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Buddhadharma : Winter 2008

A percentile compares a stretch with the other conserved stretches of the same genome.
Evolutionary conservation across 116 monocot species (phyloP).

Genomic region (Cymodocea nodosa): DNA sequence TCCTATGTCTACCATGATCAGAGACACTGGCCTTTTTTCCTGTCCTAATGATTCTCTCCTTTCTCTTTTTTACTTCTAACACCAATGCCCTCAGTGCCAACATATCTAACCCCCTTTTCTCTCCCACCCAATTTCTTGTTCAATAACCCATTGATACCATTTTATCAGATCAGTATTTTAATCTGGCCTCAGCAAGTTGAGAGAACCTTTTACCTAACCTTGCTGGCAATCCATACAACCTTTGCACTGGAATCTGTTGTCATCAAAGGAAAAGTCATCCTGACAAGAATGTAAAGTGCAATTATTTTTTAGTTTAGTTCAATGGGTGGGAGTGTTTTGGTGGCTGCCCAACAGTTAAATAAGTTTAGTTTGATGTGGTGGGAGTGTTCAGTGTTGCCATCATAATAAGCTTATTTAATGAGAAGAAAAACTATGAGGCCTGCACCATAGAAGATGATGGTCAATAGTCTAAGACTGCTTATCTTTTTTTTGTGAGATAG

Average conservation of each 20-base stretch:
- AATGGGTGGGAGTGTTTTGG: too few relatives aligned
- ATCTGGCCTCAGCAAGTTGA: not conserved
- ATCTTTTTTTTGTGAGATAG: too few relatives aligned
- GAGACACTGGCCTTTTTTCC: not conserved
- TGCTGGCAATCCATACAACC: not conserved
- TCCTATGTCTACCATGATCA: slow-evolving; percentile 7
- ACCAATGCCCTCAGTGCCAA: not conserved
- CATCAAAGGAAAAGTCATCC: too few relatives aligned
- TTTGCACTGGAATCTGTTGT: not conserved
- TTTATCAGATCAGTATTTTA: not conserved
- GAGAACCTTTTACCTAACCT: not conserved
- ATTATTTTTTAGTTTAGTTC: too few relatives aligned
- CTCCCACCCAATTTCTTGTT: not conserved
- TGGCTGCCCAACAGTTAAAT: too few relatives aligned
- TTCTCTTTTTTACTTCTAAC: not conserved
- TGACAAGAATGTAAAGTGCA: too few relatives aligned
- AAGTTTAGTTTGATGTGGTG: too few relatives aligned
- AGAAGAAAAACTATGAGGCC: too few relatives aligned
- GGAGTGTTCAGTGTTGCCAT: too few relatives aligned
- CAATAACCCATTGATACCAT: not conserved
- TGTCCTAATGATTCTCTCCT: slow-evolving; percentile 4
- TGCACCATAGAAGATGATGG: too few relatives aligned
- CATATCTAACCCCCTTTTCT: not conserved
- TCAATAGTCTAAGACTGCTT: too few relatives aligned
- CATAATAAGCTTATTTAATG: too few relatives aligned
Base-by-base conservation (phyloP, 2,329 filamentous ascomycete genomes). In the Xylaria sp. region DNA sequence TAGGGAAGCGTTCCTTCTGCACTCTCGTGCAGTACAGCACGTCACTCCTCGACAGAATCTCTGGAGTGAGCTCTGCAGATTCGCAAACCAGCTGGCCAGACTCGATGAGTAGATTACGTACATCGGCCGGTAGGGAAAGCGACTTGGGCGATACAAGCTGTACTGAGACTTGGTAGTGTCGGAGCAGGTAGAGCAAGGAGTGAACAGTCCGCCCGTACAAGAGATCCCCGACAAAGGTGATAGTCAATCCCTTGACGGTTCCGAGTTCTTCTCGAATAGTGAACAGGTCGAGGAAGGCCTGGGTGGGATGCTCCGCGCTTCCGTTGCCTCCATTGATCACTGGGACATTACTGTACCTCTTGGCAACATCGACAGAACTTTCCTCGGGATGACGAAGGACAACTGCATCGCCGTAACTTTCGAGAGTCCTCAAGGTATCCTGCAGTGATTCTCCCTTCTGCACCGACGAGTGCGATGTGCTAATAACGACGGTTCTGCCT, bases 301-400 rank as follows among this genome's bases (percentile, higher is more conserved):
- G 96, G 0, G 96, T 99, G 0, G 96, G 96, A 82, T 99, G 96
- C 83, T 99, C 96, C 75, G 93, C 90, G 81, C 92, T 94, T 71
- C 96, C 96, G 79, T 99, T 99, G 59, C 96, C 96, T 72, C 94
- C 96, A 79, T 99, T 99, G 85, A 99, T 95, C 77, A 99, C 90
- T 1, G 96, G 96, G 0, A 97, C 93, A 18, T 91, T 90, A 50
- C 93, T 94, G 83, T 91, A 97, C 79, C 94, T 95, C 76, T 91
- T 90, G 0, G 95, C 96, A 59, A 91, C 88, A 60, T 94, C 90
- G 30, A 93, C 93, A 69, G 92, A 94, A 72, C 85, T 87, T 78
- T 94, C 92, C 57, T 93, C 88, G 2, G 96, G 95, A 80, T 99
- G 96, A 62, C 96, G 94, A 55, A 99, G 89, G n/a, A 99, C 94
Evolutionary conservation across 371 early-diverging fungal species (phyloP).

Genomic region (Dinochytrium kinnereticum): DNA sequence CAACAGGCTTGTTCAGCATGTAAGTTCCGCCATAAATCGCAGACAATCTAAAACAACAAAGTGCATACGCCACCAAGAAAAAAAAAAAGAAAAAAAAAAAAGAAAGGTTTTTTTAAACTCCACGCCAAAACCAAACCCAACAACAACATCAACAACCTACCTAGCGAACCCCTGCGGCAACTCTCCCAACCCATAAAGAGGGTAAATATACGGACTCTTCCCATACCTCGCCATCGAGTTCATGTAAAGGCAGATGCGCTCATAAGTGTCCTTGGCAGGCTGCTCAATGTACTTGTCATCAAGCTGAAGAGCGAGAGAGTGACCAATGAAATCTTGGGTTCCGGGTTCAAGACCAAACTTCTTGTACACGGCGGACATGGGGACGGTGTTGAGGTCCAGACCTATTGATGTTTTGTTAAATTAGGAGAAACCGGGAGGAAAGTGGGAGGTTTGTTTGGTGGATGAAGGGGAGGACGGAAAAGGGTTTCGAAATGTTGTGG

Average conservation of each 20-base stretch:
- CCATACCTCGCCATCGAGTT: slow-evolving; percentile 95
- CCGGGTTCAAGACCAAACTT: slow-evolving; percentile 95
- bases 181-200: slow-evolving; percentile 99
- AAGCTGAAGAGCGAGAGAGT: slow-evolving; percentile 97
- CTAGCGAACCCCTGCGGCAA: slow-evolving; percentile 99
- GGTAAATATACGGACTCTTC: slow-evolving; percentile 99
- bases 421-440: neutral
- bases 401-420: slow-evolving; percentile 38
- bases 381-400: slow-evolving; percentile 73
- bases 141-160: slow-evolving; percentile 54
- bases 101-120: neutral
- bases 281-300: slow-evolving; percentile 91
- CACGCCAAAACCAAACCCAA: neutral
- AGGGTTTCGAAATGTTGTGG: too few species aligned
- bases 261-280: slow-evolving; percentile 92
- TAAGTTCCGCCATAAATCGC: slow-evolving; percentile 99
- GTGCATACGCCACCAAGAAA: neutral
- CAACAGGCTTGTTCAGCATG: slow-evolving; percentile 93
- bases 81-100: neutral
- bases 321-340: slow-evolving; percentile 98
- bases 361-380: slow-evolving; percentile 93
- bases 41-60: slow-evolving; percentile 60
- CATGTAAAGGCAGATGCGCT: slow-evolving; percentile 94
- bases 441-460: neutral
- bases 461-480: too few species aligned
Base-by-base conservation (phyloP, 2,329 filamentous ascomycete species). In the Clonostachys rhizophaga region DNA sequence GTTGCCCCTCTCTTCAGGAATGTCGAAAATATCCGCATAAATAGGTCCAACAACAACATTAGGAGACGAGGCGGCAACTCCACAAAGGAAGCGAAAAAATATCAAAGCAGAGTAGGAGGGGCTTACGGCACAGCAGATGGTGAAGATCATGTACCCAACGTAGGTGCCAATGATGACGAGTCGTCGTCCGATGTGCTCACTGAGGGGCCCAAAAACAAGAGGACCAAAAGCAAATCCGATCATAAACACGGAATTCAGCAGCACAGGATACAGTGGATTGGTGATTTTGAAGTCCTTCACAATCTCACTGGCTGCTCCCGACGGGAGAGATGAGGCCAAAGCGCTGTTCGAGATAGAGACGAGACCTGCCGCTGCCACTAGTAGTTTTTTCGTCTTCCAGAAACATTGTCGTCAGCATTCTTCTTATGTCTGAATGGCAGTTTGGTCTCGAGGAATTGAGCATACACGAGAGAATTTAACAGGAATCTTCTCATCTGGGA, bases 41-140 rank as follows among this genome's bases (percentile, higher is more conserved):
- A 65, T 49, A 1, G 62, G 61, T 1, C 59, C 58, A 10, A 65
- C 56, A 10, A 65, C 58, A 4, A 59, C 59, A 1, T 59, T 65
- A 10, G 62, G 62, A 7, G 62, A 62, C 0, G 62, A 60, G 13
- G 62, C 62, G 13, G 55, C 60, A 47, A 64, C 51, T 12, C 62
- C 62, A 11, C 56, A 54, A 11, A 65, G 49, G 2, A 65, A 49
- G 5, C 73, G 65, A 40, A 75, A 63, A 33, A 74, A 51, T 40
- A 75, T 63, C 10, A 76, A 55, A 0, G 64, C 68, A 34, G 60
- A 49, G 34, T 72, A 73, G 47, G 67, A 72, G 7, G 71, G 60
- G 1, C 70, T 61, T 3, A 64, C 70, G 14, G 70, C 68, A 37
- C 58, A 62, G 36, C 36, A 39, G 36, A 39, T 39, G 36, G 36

33 wiNter 2 00 8 buddhadharma: the practitioner’s quarterly Hyakujo did not dare say, “I am that person.” Instead, he would have said, “You are the one, my dear Alfonse,” and would have slapped his disciple’s face. But obaku prevented this by slapping his teacher’s face: “You are the one, my dear Gaston.” 3 Hyakujo then clapped his hands and laughed. “I thought the foreigner had a red beard, and now I know it.” MuMon’s CoMMent “An enlightened person is not subject to”—How can this answer make the monk a fox? Because he postulates an enlightened person, and separates himself from the law of causation. “An enlightened person is one with the law of causation”— How can this answer emancipate the fox? When you are enlightened, you can do as you please; yet you will always live within the law. To understand this clearly, you must have only One eye. That’s what Mumon says, but it’s too late in this zendo. All who have attended this class know very well, “The eye with which I see God is the very eye with which God sees me!”4 Mumon, Mumon, are you trying to sell the “Extra, extra!” of the day before yesterday?5 MuMon’s Verse Subject to or not subject to? The same die shows two faces. Not subject to or subject to? Both are mistaken! In Zen, thinking and acting must be without an instant’s hesitation, otherwise your action or word will be an uncertain gamble. • Case Three: Gutei’s Finger • Whenever he was asked a question about Zen, Gutei raised his finger. A young attendant began to imitate him. When anyone asked the boy about his master’s teaching, the boy would raise his finger. Gutei heard about the boy’s mischief. He seized him and cut off his finger. The boy cried and began to run away. Gutei called out to him. When the boy turned his head, Gutei raised his finger. At that, the boy was enlightened. When Gutei was about to pass from this world, he gath- ered his monks around him and said, “I attained my one-fin- ger Zen from my teacher, Tenryu, and throughout my whole life, I have not exhausted it.” Then he passed away. Bodhisattvas: In the time of Gutei, the Chinese government persecuted Buddhism, destroying 40,000 Buddhist temples and canceling the ordination status of 260,000 monks and nuns. This took place in 845 CE; the tyrannical rule lasted for twenty months. As a monk, Gutei lost his temple home. He hid himself in a remote mountain, begging for his food secretly among the villagers. one evening a nun came to his shelter and walked around him three times with her travel- ing staff without taking her hat off. It was very impolite to act that way at a monk’s shelter. She made it clear that she considered him a stone image, not a living monk. Gutei com- manded her to take off her hat. The nun said, “If you are not a stone image, say a word of Zen, and then I will properly pay you my respects.” Gutei had never attained Zen; therefore, he could not say a word. The nun called him a stupid monk, and went away. Gutei was ashamed of himself to no small degree. He made up his mind that he would undertake a journey through which he might attain understanding. Before he could start out, however, he was visited by an old monk. Gutei expressed his shame and resolve, frankly, in a man-to- man talk. The old monk then raised his finger. Seeing this, Gutei was enlightened. The old monk was Tenryu, a great teacher of that time. Although the Chinese government’s persecution resulted in the worst circumstances for the Buddhist establishment in its history in China, it created the opportunity for good monks and nuns to set out on pilgrimages. Gutei, too, caught his chance at this time of oppression. He sensed keenly that the opportunity for realization is rare and noble. This was the reason why, in our present story, he cut off the boy’s finger. An imitation of the teaching seems at first rather innocent, but if it is not nipped in the bud, it will grow into the ugly weed of religious complacency, or into the troublesome weed 3 Alfonse and Gaston were names familiar to all in Senzaki’s era as personifica- tions of well-bred gentlemen whose polite behavior resulted in stalemates; each would insist that the other go first, saying, “After you, Alfonse,” and “No, after you, Gaston,” ad infinitum. 4 one of Senzaki’s favorite sayings of the Christian mystic Johannes Eckhart, known as “Meister Eckhart.” 5 Newsboys would call out “Extra, extra, read all about it!” as they tried to sell the latest edition of the newspaper,